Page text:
Serbian flag carrier pressured to reduce Moscow flights

Meanwhile, EU countries, candidate countries and the UK all banned Russian flagged aircraft from landing in their airports or traversing their skies as part of wide-ranging sanctions. [EPA-EFE/JOSE SENA GOULAO]

National flag carrier Air Serbia will have to “reset to factory settings” and run eight rather than the current 15 weekly flights to Moscow like it did before the crisis, following pressure from Europe, the Politika newspaper reported on Wednesday.

Meanwhile, EU countries, candidate countries and the UK all banned Russian flagged aircraft from landing in their airports or traversing their skies as part of wide-ranging sanctions.

Serbia, however, decided to increase flights.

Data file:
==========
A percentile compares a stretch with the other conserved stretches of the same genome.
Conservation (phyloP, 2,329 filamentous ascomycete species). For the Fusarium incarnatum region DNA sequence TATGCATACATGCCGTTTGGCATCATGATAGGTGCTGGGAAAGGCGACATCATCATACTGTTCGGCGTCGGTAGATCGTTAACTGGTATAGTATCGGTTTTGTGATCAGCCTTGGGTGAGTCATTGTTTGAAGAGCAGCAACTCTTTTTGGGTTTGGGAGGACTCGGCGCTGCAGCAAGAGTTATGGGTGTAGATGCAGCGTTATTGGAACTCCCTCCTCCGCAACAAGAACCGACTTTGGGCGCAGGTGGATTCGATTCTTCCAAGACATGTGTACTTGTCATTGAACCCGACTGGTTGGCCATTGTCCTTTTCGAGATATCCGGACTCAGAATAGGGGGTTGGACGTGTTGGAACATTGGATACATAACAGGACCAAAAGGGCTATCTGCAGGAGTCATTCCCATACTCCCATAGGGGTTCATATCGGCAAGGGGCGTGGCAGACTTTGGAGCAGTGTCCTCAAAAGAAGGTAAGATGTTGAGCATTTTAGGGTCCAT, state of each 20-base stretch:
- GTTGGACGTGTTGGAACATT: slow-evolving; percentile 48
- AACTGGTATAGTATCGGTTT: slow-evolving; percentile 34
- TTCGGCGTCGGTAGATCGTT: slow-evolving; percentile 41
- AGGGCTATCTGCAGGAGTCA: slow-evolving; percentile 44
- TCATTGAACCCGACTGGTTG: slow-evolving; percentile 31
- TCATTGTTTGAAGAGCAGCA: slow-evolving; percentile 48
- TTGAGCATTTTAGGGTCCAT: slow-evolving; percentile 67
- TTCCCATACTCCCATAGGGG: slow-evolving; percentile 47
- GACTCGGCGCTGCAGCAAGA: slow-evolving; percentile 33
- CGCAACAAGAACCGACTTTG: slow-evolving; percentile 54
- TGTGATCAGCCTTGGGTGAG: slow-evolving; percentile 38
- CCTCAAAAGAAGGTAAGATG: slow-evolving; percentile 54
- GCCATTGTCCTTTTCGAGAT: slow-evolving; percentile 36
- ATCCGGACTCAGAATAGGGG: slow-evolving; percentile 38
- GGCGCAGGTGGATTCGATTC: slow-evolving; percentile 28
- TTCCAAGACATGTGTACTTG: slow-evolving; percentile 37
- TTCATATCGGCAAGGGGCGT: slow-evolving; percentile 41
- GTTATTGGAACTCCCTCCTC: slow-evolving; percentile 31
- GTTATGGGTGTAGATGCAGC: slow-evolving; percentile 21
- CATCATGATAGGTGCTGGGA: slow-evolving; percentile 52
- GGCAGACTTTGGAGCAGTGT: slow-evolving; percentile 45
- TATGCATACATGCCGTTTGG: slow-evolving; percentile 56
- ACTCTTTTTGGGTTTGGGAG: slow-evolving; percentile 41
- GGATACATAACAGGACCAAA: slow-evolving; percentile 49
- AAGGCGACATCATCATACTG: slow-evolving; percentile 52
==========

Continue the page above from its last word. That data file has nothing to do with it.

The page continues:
The EU’s ban on Russian aircraft entering the EU’s airspace due to the Ukraine invasion and Russia’s countersanctions that followed have made Serbia the only state whose airline can freely operate air routes between Russia and European destinations, Politika explained in an article.

But instead of keeping the number of flights at the same level, or banning them in line with all other European countries, they increased them. Pressure has come from various directions such as the EU who has reminded Serbia that as a candidate country, they are expected to align their foreign policy with that of the union.

Serbian President Aleksandar Vučić said that in a few days, Air Serbia would again have one flight to Moscow a day, blaming a campaign against Serbia for making money off “Ukrainian blood.”

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